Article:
Halo's strong association with Xbox has been a threat to the franchise, Xbox hardware developer and one-time Microsoft Games Studio boss Ed Fries.
"In the later years [the association of console and franchise] was almost a curse from my point of view, because it had becomes so important to Xbox that it started to affect Halo," Fries mused in an interview with OXM.
"When people think that the most important part of the Xbox is Halo, then Halo has to be there for the launch of Xbox 360 or it can't miss its date [even though] that's gonna make a worse Halo. It's like Halo becomes more important than the Xbox, and I never wanted it to be that way.
"For me it was always about trying to make sure every game could be the best it could be and that the platform was a place where we could have lots of successful games like Halo, not just Halo."
Fries said if Microsoft had thrown itself too hard at Halo it would have missed other platform-exclusive gems like Gears of War, and commented that he didn't expect Halo to become the major player it is today.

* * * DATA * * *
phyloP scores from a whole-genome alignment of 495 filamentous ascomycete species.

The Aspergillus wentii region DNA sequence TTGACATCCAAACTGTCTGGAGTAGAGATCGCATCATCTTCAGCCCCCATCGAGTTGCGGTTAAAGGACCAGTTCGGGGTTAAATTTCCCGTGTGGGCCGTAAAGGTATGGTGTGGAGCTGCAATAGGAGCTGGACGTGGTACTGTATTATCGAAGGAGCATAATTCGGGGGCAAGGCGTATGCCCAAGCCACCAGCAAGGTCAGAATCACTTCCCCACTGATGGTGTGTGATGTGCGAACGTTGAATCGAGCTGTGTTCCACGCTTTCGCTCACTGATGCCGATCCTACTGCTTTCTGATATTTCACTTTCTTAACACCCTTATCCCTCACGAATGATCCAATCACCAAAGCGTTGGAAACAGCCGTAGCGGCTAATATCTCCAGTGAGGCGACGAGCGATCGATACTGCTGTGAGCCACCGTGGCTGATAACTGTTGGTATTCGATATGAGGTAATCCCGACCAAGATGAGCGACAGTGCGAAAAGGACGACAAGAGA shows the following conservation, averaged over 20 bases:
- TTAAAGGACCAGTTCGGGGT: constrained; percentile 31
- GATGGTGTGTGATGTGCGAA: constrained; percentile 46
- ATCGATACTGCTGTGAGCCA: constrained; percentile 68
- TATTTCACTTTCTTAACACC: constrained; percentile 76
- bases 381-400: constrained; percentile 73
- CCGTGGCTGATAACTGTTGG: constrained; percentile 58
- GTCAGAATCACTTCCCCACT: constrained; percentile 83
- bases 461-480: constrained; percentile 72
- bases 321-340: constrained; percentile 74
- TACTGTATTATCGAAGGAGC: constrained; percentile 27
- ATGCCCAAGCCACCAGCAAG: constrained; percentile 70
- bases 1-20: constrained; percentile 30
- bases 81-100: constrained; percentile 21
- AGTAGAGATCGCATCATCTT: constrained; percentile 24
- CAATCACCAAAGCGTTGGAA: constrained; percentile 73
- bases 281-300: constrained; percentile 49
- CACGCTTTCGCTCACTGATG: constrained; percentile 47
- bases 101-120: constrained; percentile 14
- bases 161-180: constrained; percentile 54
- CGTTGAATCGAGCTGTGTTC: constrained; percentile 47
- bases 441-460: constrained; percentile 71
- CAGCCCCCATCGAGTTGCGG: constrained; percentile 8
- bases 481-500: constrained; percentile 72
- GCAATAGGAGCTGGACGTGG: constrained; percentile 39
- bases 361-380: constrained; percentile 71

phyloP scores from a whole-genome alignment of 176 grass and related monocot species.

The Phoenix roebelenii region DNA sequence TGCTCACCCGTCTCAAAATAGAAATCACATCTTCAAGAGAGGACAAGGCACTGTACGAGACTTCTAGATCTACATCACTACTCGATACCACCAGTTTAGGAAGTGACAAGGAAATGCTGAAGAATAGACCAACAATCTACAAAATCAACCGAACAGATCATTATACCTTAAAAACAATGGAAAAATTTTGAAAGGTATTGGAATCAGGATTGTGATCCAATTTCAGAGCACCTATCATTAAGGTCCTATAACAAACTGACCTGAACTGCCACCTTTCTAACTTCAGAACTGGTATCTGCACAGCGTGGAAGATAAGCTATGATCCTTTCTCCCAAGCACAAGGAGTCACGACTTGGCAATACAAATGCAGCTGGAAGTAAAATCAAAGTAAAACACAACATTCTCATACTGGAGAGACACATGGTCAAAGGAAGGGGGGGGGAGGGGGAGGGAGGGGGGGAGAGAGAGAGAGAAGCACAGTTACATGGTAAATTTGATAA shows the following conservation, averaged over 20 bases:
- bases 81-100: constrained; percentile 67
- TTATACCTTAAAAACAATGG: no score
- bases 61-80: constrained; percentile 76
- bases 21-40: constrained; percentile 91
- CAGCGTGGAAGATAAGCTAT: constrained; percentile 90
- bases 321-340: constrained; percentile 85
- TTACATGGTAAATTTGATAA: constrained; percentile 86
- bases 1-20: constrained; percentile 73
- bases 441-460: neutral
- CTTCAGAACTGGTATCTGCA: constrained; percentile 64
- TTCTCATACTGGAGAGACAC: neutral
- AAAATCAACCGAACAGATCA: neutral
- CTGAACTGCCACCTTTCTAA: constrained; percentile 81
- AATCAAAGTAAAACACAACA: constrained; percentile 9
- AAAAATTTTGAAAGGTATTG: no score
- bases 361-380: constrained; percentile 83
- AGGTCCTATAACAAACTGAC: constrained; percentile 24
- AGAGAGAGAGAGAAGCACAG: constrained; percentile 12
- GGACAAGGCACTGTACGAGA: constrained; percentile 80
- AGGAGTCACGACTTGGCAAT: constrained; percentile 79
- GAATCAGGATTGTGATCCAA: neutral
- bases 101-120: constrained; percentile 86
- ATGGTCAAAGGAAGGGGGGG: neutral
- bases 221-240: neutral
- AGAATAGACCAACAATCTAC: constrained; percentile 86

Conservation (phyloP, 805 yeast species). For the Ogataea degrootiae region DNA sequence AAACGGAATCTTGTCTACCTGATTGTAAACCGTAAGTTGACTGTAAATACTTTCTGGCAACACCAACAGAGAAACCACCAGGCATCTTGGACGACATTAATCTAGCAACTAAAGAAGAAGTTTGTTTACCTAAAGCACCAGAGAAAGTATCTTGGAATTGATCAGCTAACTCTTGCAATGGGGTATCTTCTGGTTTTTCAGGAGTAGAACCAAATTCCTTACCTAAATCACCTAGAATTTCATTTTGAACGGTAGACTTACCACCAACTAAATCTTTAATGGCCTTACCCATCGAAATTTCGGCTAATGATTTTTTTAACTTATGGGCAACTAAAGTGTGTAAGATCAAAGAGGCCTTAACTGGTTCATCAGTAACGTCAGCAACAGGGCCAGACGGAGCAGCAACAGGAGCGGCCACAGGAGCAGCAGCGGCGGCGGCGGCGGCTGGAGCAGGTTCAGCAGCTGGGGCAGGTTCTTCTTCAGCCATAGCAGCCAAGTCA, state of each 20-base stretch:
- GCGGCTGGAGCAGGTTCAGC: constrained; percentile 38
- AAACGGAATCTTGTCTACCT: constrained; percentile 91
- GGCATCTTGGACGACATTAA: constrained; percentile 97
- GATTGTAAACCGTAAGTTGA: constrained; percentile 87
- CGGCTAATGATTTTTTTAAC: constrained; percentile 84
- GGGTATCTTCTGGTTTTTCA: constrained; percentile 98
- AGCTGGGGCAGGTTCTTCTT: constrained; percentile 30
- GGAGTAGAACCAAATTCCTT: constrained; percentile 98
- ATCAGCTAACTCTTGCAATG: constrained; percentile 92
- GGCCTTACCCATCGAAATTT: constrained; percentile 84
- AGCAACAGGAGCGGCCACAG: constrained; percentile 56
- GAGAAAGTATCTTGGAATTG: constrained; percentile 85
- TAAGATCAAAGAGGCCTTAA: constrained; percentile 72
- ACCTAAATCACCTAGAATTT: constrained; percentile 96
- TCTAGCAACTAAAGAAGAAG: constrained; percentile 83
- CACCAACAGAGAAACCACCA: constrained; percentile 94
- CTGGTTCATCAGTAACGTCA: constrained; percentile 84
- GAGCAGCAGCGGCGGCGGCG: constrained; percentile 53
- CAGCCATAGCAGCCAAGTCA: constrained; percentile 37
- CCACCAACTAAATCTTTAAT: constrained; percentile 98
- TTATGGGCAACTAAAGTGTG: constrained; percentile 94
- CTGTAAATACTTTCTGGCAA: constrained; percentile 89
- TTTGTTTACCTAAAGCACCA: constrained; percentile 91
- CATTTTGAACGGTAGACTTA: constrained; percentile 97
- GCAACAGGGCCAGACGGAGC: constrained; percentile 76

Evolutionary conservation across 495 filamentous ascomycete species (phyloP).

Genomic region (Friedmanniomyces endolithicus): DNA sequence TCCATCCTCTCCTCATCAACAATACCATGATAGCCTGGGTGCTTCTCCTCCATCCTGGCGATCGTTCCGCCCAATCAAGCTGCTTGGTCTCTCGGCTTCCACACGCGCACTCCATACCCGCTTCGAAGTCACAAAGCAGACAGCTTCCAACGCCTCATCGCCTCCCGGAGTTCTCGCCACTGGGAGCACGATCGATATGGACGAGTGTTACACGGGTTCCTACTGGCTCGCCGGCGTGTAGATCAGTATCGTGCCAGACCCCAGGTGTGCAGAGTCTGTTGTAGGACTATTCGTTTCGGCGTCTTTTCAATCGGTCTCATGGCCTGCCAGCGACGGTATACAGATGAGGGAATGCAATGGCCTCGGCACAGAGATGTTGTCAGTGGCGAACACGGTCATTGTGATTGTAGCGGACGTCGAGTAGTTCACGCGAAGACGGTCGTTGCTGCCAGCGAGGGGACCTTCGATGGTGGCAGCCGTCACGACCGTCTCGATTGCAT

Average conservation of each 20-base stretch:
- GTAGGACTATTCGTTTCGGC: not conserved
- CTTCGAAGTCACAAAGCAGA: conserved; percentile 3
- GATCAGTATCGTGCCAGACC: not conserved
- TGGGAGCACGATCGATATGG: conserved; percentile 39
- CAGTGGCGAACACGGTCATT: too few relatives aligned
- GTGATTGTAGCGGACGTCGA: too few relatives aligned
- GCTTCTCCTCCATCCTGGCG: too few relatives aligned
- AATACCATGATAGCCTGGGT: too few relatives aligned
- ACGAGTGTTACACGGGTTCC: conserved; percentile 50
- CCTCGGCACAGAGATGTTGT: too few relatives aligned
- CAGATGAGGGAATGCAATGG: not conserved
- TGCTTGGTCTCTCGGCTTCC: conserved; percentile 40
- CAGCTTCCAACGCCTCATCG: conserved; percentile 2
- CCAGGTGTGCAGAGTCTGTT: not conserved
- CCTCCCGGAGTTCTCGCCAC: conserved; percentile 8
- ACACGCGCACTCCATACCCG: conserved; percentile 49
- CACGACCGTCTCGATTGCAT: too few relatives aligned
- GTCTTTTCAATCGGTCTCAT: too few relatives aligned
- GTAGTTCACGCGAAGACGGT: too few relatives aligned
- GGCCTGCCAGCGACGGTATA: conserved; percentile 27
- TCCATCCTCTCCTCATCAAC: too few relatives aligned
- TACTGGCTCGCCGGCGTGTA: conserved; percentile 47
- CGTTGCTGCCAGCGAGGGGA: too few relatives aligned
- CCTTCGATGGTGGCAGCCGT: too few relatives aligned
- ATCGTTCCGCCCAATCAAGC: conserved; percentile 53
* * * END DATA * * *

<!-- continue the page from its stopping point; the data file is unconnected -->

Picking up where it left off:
"You know, honestly we didn't know. I think anyone who tells you that they knew that was going to happen isn't telling the truth," he said.
"There was a small set of games we had decided to spend all of our TV money. And Halo was one of those, so that's proof it was one of the games that we decided to make a bet on.
"But honestly if you'd asked me ahead of time I'd have said we're going to sell more from Lorne Lanning, an established console developer with a continuation of an existing console franchise that had previously been successful."
The first Halo game is seeing re-release nexct month as halo: Combat Evolved Anniversary Edition. For more on the birth of the first Xbox, read Pat's awesome four-parter.